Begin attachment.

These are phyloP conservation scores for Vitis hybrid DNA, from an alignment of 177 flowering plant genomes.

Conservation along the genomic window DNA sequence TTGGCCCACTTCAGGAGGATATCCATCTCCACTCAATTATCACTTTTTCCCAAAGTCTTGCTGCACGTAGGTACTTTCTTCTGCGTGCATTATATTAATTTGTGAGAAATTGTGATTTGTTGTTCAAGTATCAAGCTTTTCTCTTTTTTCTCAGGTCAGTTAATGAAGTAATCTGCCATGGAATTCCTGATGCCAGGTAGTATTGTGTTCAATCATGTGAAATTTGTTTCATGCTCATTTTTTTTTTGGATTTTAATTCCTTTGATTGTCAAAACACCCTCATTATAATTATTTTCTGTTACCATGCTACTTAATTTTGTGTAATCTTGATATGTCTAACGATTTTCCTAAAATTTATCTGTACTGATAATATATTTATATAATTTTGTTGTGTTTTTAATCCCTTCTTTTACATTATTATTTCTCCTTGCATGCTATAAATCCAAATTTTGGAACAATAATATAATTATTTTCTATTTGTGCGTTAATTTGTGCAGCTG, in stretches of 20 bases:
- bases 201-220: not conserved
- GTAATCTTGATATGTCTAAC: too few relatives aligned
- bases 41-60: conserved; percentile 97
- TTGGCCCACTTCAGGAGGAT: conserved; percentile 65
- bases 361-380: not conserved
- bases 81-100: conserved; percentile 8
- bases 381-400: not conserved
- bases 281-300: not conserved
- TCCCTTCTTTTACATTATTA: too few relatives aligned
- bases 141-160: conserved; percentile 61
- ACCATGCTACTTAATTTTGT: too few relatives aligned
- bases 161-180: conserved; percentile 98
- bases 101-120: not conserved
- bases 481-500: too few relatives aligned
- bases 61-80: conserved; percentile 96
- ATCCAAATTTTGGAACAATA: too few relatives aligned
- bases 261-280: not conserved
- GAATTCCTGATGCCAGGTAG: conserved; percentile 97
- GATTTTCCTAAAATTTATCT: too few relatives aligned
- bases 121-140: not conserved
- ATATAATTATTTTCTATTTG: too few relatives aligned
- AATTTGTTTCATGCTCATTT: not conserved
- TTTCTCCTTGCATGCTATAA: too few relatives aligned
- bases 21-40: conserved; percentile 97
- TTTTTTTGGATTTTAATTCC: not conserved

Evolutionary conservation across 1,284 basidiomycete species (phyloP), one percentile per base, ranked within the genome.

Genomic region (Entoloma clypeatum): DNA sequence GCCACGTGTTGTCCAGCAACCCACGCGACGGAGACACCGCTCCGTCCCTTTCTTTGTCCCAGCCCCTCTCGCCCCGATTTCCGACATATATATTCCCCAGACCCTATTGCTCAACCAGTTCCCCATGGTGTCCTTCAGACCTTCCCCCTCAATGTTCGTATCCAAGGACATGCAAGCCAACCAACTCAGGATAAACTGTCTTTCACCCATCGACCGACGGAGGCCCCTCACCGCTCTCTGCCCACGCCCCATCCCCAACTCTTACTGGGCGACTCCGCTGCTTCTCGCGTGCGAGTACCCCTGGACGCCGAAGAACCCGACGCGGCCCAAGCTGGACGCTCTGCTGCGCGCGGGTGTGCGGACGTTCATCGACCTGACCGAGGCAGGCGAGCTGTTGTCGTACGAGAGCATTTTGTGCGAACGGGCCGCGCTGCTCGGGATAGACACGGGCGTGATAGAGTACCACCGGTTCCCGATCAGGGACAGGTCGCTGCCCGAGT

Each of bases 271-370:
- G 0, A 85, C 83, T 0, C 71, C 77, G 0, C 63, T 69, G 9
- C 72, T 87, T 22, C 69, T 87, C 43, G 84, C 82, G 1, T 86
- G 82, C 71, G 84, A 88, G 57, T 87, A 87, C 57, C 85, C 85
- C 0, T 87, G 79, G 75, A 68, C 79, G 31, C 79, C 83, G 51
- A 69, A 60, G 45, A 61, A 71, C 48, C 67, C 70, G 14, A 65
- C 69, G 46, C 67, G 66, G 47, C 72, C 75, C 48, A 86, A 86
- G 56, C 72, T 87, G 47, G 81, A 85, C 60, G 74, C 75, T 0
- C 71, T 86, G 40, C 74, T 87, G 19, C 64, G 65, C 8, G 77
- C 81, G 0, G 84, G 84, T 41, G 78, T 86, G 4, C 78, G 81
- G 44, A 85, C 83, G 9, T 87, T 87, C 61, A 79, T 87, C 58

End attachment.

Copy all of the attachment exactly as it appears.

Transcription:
These are phyloP conservation scores for Vitis hybrid DNA, from an alignment of 177 flowering plant genomes.

Conservation along the genomic window DNA sequence TTGGCCCACTTCAGGAGGATATCCATCTCCACTCAATTATCACTTTTTCCCAAAGTCTTGCTGCACGTAGGTACTTTCTTCTGCGTGCATTATATTAATTTGTGAGAAATTGTGATTTGTTGTTCAAGTATCAAGCTTTTCTCTTTTTTCTCAGGTCAGTTAATGAAGTAATCTGCCATGGAATTCCTGATGCCAGGTAGTATTGTGTTCAATCATGTGAAATTTGTTTCATGCTCATTTTTTTTTTGGATTTTAATTCCTTTGATTGTCAAAACACCCTCATTATAATTATTTTCTGTTACCATGCTACTTAATTTTGTGTAATCTTGATATGTCTAACGATTTTCCTAAAATTTATCTGTACTGATAATATATTTATATAATTTTGTTGTGTTTTTAATCCCTTCTTTTACATTATTATTTCTCCTTGCATGCTATAAATCCAAATTTTGGAACAATAATATAATTATTTTCTATTTGTGCGTTAATTTGTGCAGCTG, in stretches of 20 bases:
- bases 201-220: not conserved
- GTAATCTTGATATGTCTAAC: too few relatives aligned
- bases 41-60: conserved; percentile 97
- TTGGCCCACTTCAGGAGGAT: conserved; percentile 65
- bases 361-380: not conserved
- bases 81-100: conserved; percentile 8
- bases 381-400: not conserved
- bases 281-300: not conserved
- TCCCTTCTTTTACATTATTA: too few relatives aligned
- bases 141-160: conserved; percentile 61
- ACCATGCTACTTAATTTTGT: too few relatives aligned
- bases 161-180: conserved; percentile 98
- bases 101-120: not conserved
- bases 481-500: too few relatives aligned
- bases 61-80: conserved; percentile 96
- ATCCAAATTTTGGAACAATA: too few relatives aligned
- bases 261-280: not conserved
- GAATTCCTGATGCCAGGTAG: conserved; percentile 97
- GATTTTCCTAAAATTTATCT: too few relatives aligned
- bases 121-140: not conserved
- ATATAATTATTTTCTATTTG: too few relatives aligned
- AATTTGTTTCATGCTCATTT: not conserved
- TTTCTCCTTGCATGCTATAA: too few relatives aligned
- bases 21-40: conserved; percentile 97
- TTTTTTTGGATTTTAATTCC: not conserved

Evolutionary conservation across 1,284 basidiomycete species (phyloP), one percentile per base, ranked within the genome.

Genomic region (Entoloma clypeatum): DNA sequence GCCACGTGTTGTCCAGCAACCCACGCGACGGAGACACCGCTCCGTCCCTTTCTTTGTCCCAGCCCCTCTCGCCCCGATTTCCGACATATATATTCCCCAGACCCTATTGCTCAACCAGTTCCCCATGGTGTCCTTCAGACCTTCCCCCTCAATGTTCGTATCCAAGGACATGCAAGCCAACCAACTCAGGATAAACTGTCTTTCACCCATCGACCGACGGAGGCCCCTCACCGCTCTCTGCCCACGCCCCATCCCCAACTCTTACTGGGCGACTCCGCTGCTTCTCGCGTGCGAGTACCCCTGGACGCCGAAGAACCCGACGCGGCCCAAGCTGGACGCTCTGCTGCGCGCGGGTGTGCGGACGTTCATCGACCTGACCGAGGCAGGCGAGCTGTTGTCGTACGAGAGCATTTTGTGCGAACGGGCCGCGCTGCTCGGGATAGACACGGGCGTGATAGAGTACCACCGGTTCCCGATCAGGGACAGGTCGCTGCCCGAGT

Each of bases 271-370:
- G 0, A 85, C 83, T 0, C 71, C 77, G 0, C 63, T 69, G 9
- C 72, T 87, T 22, C 69, T 87, C 43, G 84, C 82, G 1, T 86
- G 82, C 71, G 84, A 88, G 57, T 87, A 87, C 57, C 85, C 85
- C 0, T 87, G 79, G 75, A 68, C 79, G 31, C 79, C 83, G 51
- A 69, A 60, G 45, A 61, A 71, C 48, C 67, C 70, G 14, A 65
- C 69, G 46, C 67, G 66, G 47, C 72, C 75, C 48, A 86, A 86
- G 56, C 72, T 87, G 47, G 81, A 85, C 60, G 74, C 75, T 0
- C 71, T 86, G 40, C 74, T 87, G 19, C 64, G 65, C 8, G 77
- C 81, G 0, G 84, G 84, T 41, G 78, T 86, G 4, C 78, G 81
- G 44, A 85, C 83, G 9, T 87, T 87, C 61, A 79, T 87, C 58